Is the radius of convergence of a conditionally convergent series always equal to the radius where it converges absolutely? For example, the power series:

$$ \sum_1^{\infty} (-1)^{n+1}\frac{2^n x^n}{n 3^n} $$ is absolutely convergent when $|x|<3/2$. What is the radius of convergence where the series is only conditionally convergent? Or are they they same?

I'm having some problems with a power series with coefficients having alternate signs and I can't explain why the Root Test is converging (numerically) to a value slightly higher than what I believe the convergence radius should be (0.85 vs. 0.86).

  • 1
    $\begingroup$ The series $\sum_{0}^\infty (-1)^n\frac{x^n}{n}$ is absolutely convergent for $-1<x<1$, but is conditionally convergent (and not absolutely convergent) only for $x=1$. $\endgroup$
    – rogerl
    Commented Jun 24, 2019 at 20:55
  • $\begingroup$ Ok thanks. I wonder if someone has an example where the domain of conditional convergence is a region, of some measure, less than the region of absolute convergence? $\endgroup$
    – Dominic
    Commented Jun 24, 2019 at 21:01
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    $\begingroup$ @Dominic no, because absolute convergence implies convergence. $\endgroup$ Commented Jun 24, 2019 at 21:02
  • $\begingroup$ Ok thank you. I will look elsewhere for the discrepancy. I suppose my numeric data then is surely not yet precise enough to converge to the expected value of approx 0.8507. This one is peculiar because all the others (about 20) are converging nicely. $\endgroup$
    – Dominic
    Commented Jun 24, 2019 at 21:10

2 Answers 2


If the power series $$ \sum_{n=0}^{\infty}a_nx^n $$ converges absolutely for $x=b>0$, then it converges absolutely for $x\in[-b,b]$, by an easy comparison.

Conversely, if the series diverges for $x=c>0$, then it diverges for $|x|\ge c$, again by comparison.

If $r$ is the supremum of the set of $b\ge0$ such that the series converges absolutely for $x=b$, then it is easy to prove that

  1. the series converges absolutely for every $x$ with $|x|<r$;
  2. the series diverges for every $x$ with $|x|>r$.

This is why $r$ is called the radius of convergence. The special case when $r=0$ means that the series only converges for $x=0$; if $r=\infty$, then the series converges absolutely for every $x$.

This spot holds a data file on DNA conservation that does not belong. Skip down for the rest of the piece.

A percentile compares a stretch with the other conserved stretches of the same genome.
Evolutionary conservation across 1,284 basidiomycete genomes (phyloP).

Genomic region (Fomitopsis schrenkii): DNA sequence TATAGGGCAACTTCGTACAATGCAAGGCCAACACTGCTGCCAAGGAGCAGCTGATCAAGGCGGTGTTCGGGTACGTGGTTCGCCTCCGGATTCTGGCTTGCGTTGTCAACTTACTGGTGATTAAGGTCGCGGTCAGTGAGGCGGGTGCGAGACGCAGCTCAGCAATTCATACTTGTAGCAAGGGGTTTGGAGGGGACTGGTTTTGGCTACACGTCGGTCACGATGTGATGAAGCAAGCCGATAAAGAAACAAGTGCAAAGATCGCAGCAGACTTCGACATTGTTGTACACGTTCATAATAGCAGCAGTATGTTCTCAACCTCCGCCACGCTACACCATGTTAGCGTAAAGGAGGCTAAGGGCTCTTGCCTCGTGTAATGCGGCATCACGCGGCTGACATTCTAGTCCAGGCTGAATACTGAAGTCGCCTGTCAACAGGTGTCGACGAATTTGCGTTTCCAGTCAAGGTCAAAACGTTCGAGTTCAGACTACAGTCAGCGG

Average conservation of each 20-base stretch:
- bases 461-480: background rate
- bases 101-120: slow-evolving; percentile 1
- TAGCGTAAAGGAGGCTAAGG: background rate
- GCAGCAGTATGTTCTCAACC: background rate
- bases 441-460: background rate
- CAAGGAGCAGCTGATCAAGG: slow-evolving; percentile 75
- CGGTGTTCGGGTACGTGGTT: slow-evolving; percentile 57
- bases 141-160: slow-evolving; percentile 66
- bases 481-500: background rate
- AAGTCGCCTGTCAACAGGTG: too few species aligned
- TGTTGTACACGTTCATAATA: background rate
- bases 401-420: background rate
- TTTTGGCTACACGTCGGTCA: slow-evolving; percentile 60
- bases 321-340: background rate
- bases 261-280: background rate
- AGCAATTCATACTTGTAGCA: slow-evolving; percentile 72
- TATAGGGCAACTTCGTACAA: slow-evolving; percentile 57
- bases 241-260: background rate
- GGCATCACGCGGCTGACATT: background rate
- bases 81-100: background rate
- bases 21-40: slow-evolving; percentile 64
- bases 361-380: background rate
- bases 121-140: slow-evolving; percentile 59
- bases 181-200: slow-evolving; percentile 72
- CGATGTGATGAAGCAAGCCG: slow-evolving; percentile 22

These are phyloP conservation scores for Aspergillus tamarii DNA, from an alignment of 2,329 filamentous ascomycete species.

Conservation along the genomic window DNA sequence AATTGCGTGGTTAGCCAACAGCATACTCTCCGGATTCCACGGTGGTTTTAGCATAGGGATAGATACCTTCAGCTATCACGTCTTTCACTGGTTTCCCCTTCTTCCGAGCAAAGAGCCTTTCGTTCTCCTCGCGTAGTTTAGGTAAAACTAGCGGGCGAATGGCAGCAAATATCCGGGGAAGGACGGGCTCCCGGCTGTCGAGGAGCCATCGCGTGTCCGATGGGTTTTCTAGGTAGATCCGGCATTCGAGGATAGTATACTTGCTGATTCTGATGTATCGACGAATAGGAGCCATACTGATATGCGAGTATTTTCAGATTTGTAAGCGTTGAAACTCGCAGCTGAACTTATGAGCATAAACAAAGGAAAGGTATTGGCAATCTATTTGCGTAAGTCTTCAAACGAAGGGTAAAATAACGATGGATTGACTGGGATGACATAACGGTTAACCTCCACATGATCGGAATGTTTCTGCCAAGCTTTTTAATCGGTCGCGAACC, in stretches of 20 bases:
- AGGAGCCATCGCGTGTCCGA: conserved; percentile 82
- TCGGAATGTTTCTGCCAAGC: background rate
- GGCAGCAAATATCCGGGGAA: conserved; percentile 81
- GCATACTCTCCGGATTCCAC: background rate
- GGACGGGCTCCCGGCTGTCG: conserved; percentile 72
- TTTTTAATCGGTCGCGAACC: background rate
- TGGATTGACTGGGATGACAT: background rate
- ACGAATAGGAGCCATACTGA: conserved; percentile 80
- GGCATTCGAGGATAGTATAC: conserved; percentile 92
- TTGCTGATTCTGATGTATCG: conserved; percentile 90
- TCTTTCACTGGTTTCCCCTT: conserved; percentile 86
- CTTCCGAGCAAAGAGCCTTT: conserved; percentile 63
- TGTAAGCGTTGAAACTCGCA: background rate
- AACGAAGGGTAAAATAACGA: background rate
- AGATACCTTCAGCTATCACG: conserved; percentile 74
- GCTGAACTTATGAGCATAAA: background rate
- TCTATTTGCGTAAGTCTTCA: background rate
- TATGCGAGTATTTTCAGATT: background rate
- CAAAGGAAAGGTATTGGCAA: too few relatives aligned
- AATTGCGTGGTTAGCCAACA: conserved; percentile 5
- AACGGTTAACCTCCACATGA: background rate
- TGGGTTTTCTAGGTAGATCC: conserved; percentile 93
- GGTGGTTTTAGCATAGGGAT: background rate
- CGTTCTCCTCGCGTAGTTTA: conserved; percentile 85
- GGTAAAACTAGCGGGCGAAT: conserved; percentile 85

At $r$ and $-r$ the series may converge (absolutely or conditionally) or diverge. The set of points where the series converges conditionally is a subset of $\{r,-r\}$ (provided, of course $0<r<\infty$).


I'd like to provide a hopefully clear and concise answer. First, let's rephrase the question: can a power series be conditionally convergent on an interval $(a-R,a+R)$ but only absolutely convergent on a smaller interval $(a-r,a+r)$ where $r < R$? Since the ratio or root tests are used to prove the big theorem that's often implicitly used in the background for finding radii of convergence, the answer is "No." The statement of that theorem is usually along the following lines:

From Stewart's Calculus, 9th Edition

Basically, radius of convergence only makes sense in the context of absolute convergence (there isn't a separate notion for conditional convergence of a power series). So using the radii mentioned in the rephrasing I posted above, the series must diverge outside the interval $[a-r, a+r]$, and therefore is divergent on at least some of the interval $(a-R,a+R)$. Conditional convergence is very much a boundary phenomenon: it can only occur on the boundaries of finite intervals in the context of power series. There may be some cleanup necessary in my above explanation to be very precise, but that's the basic idea.


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